Central to all neural networks in PyTorch is the autograd package. Let’s first briefly visit this, and we will then go to training our first neural network.

The autograd package provides automatic differentiation for all operations on Tensors. It is a define-by-run framework, which means that your backprop is defined by how your code is run, and that every single iteration can be different.

Let us see this in more simple terms with some examples.

Tensor¶

torch.Tensor is the central class of the package. If you set its attribute .requires_grad as True, it starts to track all operations on it. When you finish your computation you can call .backward() and have all the gradients computed automatically. The gradient for this tensor will be accumulated into .grad attribute.

To stop a tensor from tracking history, you can call .detach() to detach it from the computation history, and to prevent future computation from being tracked.

To prevent tracking history (and using memory), you can also wrap the code block in with torch.no_grad():. This can be particularly helpful when evaluating a model because the model may have trainable parameters with requires_grad=True, but we don’t need the gradients.

There’s one more class which is very important for autograd implementation - a Function.

Tensor and Function are interconnected and build up an acyclic graph, that encodes a complete history of computation. Each variable has a .grad_fn attribute that references a Function that has created the Tensor (except for Tensors created by the user - their grad_fn is None).

If you want to compute the derivatives, you can call .backward() on a Tensor. If Tensor is a scalar (i.e. it holds a one element data), you don’t need to specify any arguments to backward(), however if it has more elements, you need to specify a gradient argument that is a tensor of matching shape.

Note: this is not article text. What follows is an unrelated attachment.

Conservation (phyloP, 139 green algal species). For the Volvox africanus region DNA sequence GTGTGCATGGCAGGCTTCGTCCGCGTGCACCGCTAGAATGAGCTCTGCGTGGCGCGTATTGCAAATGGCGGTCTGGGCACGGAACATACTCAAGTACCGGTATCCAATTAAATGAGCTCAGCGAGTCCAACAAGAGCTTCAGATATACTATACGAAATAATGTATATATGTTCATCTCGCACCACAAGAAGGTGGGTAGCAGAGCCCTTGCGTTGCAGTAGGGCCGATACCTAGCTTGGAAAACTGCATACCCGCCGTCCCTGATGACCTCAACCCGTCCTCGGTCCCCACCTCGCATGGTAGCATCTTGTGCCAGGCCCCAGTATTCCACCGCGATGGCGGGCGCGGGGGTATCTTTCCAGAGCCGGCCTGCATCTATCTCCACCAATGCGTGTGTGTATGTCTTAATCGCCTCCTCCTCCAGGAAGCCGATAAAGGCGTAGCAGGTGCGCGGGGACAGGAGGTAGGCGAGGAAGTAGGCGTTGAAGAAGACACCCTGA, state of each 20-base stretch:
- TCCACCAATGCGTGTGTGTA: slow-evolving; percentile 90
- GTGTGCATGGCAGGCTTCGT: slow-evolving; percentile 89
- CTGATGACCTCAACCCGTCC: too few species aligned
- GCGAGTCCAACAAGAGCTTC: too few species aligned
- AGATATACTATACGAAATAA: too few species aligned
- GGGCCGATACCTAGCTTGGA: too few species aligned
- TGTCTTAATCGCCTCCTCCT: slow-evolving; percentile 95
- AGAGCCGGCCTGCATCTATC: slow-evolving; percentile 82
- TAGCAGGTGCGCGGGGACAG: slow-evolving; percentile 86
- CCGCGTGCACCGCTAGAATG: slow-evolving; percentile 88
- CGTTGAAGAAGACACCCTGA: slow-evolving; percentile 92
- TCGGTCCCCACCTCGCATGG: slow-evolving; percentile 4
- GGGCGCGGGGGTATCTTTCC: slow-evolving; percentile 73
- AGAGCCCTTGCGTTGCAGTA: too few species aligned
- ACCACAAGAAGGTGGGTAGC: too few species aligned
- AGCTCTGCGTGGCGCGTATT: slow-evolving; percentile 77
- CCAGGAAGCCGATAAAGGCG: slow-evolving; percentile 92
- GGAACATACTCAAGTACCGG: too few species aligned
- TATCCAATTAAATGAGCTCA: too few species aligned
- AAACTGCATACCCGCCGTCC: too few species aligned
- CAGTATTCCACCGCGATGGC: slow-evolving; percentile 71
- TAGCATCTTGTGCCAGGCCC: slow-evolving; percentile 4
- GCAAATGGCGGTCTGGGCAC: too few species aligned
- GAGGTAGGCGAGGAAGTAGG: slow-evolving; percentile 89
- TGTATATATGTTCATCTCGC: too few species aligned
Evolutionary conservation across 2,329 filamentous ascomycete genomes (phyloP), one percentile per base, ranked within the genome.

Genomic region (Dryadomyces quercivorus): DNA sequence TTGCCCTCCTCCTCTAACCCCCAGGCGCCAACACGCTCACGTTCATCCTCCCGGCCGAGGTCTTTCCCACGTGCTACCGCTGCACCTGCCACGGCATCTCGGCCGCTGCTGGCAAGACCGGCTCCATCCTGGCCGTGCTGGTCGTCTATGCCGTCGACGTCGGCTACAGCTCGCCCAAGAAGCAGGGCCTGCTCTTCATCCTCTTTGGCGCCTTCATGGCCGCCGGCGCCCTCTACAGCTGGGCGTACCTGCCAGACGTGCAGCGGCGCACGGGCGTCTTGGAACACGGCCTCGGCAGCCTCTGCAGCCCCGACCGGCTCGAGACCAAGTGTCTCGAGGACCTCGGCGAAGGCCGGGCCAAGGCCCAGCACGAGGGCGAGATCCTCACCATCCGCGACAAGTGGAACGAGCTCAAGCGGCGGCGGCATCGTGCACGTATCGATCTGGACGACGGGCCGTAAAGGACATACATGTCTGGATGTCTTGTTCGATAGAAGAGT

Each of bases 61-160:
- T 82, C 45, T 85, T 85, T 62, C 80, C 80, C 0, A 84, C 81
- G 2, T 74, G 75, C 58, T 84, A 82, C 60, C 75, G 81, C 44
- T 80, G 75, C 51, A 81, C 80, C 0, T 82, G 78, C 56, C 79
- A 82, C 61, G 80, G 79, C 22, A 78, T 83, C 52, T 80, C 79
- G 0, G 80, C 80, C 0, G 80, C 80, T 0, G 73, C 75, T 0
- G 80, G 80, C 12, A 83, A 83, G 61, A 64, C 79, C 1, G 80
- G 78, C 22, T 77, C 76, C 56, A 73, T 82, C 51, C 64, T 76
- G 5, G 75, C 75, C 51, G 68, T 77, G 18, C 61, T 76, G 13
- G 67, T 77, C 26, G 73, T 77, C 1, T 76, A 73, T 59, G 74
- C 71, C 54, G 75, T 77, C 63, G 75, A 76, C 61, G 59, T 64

import torch


Create a tensor and set requires_grad=True to track computation with it

x = torch.ones(2, 2, requires_grad=True)
print(x)


Out:

tensor([[ 1.,  1.],
[ 1.,  1.]])


Do an operation of tensor:

y = x + 2
print(y)


Out:

tensor([[ 3.,  3.],
[ 3.,  3.]])


y was created as a result of an operation, so it has a grad_fn.

print(y.grad_fn)


Out:

<AddBackward0 object at 0x7fb9f73ea518>


Do more operations on y

z = y * y * 3
out = z.mean()

print(z, out)


Out:

tensor([[ 27.,  27.],
[ 27.,  27.]]) tensor(27.)


.requires_grad_( ... ) changes an existing Tensor’s requires_grad flag in-place. The input flag defaults to True if not given.

a = torch.randn(2, 2)
a = ((a * 3) / (a - 1))
b = (a * a).sum()


Out:

False
True
<SumBackward0 object at 0x7fb9f74f1a58>


Let’s backprop now Because out contains a single scalar, out.backward() is equivalent to out.backward(torch.tensor(1)).

out.backward()


print(x.grad)


Out:

tensor([[ 4.5000,  4.5000],
[ 4.5000,  4.5000]])


You should have got a matrix of 4.5. Let’s call the out Tensor$$o$$”. We have that $$o = \frac{1}{4}\sum_i z_i$$, $$z_i = 3(x_i+2)^2$$ and $$z_i\bigr\rvert_{x_i=1} = 27$$. Therefore, $$\frac{\partial o}{\partial x_i} = \frac{3}{2}(x_i+2)$$, hence $$\frac{\partial o}{\partial x_i}\bigr\rvert_{x_i=1} = \frac{9}{2} = 4.5$$.

You can do many crazy things with autograd!

x = torch.randn(3, requires_grad=True)

y = x * 2
while y.data.norm() < 1000:
y = y * 2

print(y)


Out:

tensor([-590.4467,   97.6760,  921.0221])

gradients = torch.tensor([0.1, 1.0, 0.0001], dtype=torch.float)



Out:

tensor([  51.2000,  512.0000,    0.0512])


You can also stops autograd from tracking history on Tensors with requires_grad=True by wrapping the code block in with torch.no_grad():

print(x.requires_grad)



Out:

True
True
False


Documentation of autograd and Function is at http://pytorch.org/docs/autograd